Big Bethal A.M.E.
212 Auburn Avenue
Sweet Auburn Historic District
Architect: J.A. Lankford
Architectural Style: Between 1920 and 1930 J.A. Lankford,
a black architect, changed the identity of the restored church
from Victorian to Romanesque Revival.
Original Use: Has been an important spiritual/social/political
institution in the Sweet Auburn Ave. Community since inception.
Present use: Continues functioning as a community church.
1840- Col. Lemuel P. Grants, for whom
Grant Park was named, gives Ransom Montgomery and other African
Americans property on which to erect their own place of worship.
A site was selected on Jenkins Street, where the church stood
until Federals destroyed it during the Civil War. Colonel
Grant returned the site to them, but it was sold and property
on Wheat Street (later called Auburn Ave.) was purchased.
1847 -Bethal Tabernacle is officially founded as a
Methodist church; later called Big Bethal African Methodist
Episcopal Church. (p.2;GATW)
1879- the Gate City Colored School, the first public
school for African Americans in the city is founded in the
basement of Big Bethel.
1881- Morris Brown University is founded in the Basement of
Big Bethal A.M.E. Church. Mary McCree is the first principle.
Bishop Wesley J. Gains contracts with Armstrong soap for the
school to receive a percentage of all proceeds from soap sold
in a certain period. From this percentage the university's
first building is erected in 1885.
1922- A lighted cross and neon lights bearing the words
"Jesus Saves" are placed on the steeple of the Big
Bethal A.M.E. church.
1930- The notable morality play "Heaven-Bound"
was first performed and has since been shown many times to
1936- Feb.12; John Wesley Dobbs speaks for 2 hours
at Big Bethal to awaken the political conscience of Atlanta's
90,000 blacks. He proposes that night to organize the Atlanta
Civic and Political League to register 10,000 voters. Twenty-eight
year old C.A. Scott, owner and editor of The Daily World backs
him up the next day in his newspaper.
1937- The Federal Theatre of
the Works Progress Administration sponsors a production of
"Heaven-Bound" in the Atlanta Theatre.
Much of the following is from the Big Bethal
Founded in 1847, Big Bethel is the oldest predominately African
American congregation in the metropolitan Atlanta, Georgia
area. At the time of the founding Atlanta was still called
After the Civil War the congregation became associated with
the African Methodist Episcopal Church, the first independent
denomination in the country. Bishop Payne sent Reverend James
Lynch to organize the AME Church throughout the South. While
passing through Atlanta he met Brother Joseph Woods, a member
of Bethel Tabernacle. A year later in 1865, Reverend Joseph
Woods was appointed as the first pastor of Big Bethel A.M.E.
Big Bethel rapidly grew to become a center of the community
as well as a focal point for social action. In 1879, the Gate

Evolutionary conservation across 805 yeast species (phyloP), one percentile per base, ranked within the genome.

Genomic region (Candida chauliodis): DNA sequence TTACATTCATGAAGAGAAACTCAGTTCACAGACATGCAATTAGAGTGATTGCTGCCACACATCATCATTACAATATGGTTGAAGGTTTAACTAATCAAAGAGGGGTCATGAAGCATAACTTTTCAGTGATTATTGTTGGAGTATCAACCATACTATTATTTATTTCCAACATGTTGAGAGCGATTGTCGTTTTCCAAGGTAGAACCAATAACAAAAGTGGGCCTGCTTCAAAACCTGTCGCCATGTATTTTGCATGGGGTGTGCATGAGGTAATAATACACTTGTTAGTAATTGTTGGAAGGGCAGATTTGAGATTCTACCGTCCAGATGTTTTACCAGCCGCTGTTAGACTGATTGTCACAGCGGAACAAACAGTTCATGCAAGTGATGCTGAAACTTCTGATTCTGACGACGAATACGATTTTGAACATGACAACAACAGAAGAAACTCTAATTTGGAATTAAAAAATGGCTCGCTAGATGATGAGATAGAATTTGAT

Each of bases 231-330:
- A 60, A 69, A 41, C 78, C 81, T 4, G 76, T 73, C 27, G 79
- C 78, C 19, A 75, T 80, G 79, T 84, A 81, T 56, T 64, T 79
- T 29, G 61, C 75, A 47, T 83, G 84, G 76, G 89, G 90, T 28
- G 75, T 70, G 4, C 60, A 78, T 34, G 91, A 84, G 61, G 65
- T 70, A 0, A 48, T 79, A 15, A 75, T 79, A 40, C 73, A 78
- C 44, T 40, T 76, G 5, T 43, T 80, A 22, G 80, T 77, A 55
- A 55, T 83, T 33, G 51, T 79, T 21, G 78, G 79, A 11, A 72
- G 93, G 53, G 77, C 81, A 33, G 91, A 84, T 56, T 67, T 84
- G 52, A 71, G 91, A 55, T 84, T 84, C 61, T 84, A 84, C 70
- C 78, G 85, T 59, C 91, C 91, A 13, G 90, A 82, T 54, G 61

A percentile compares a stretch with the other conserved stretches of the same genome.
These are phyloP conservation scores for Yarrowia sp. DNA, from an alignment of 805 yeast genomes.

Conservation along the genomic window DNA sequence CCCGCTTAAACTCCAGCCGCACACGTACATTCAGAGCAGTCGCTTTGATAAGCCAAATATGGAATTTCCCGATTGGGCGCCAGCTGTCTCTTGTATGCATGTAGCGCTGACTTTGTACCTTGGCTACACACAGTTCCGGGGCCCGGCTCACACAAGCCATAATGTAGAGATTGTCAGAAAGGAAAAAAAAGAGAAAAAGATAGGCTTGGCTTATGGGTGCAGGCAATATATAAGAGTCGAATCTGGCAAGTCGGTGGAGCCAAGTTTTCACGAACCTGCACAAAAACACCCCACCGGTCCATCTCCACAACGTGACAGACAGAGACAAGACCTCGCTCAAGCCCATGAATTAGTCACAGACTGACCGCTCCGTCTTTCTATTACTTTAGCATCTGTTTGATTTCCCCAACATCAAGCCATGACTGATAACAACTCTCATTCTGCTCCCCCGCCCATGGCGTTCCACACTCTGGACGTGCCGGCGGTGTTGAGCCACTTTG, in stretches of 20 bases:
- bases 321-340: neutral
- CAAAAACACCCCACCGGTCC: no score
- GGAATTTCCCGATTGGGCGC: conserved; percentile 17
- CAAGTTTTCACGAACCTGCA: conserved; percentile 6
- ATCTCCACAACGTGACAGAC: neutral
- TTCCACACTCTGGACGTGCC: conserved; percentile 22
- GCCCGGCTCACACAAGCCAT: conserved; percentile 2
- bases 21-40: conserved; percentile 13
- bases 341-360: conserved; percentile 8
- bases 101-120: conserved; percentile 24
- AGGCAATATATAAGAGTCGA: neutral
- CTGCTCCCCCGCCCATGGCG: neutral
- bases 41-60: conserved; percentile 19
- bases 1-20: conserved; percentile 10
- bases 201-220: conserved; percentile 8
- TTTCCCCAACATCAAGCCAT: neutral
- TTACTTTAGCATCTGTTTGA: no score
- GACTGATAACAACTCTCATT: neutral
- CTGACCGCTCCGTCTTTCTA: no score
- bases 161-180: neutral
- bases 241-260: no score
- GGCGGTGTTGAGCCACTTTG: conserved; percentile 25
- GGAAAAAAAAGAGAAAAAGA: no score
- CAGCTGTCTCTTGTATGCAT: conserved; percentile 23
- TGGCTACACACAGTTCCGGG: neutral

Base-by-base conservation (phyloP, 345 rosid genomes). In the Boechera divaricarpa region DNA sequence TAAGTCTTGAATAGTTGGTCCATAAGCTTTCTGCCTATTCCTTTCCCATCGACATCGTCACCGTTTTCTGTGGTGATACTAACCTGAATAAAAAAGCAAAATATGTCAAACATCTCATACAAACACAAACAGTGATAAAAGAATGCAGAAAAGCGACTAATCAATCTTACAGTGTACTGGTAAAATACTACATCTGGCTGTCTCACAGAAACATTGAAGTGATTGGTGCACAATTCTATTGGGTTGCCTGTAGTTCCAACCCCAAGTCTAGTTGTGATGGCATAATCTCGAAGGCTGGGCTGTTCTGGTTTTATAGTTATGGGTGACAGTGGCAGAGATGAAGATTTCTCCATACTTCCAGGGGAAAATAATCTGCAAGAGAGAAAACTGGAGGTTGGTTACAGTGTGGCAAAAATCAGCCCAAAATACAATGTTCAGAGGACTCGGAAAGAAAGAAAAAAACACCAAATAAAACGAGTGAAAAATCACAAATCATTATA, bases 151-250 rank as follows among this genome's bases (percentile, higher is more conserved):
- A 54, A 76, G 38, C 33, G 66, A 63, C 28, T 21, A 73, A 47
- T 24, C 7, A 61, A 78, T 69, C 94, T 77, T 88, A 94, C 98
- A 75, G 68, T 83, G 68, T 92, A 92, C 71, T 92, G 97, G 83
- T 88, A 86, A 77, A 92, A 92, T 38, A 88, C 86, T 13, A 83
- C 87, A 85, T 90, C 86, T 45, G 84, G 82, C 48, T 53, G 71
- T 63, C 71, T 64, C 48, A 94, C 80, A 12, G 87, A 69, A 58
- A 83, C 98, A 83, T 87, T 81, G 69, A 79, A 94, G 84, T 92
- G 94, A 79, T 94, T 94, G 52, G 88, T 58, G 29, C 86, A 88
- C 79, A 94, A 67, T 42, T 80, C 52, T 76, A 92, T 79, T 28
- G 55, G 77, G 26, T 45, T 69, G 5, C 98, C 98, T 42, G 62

City Colored School, the first public school for African Americans
in the city, was founded in the basement of Big Bethel. Later,
the school moved to a basement on Houston Street. In 1881,
Morris Brown College, the only college in Georgia started
solely by African Americans, held classes in the basement
of Big Bethel before moving to its first campus.
In 1917, fire struck the area known as the Fourth Ward, destroying
most of the area east of Boulevard, extending to Ponce. Big
Bethel was the only church in the ward owned by Blacks and
still standing. As a result the church served as a hub for
the gathering of large numbers of African Americans for public
meetings between 1917 and 1920.
In 1920 fire struck the sanctuary and completely gutted it.
The insurance policy on the church had expired the day before
and a tremendous debt was incurred to pay for the rebuilding.
Between 1920 and 1930 J.A. Lankford, a black architect, changed
the identity of the restored church from Victorian to Romanesque
Revival. Crowning the newly rebuilt Big Bethel was a lighted
cross bearing the message "Jesus Saves" on the steeple.
During this time an $8,500 pipe organ was installed.
In 1930, Heaven Bound, morality pageant that gained world
acclaim, was first produced as a fundraiser. The theme centered
on faith of 24 pilgrims trying to reach the Heavenly Gates.
In 1944, the Wedding of roses, a friendly competition between
church auxiliaries, boards, and clubs was introduced by sister
Ada Thomas to help pay off the debt from the 1920 fire.
The activist movement of the 1960's left a distinct impression
on Big Bethel. A new Black theology was flowering, and a more
activist, liberation-focused church was evolving.
Under the leadership of Pastor James Davis, Big Bethel has
just completed a $1.8 million dollar renovation. The church
is now accessible to the physically disabled and is home to
a deaf signing ministry.
Use browser back button to return to original page.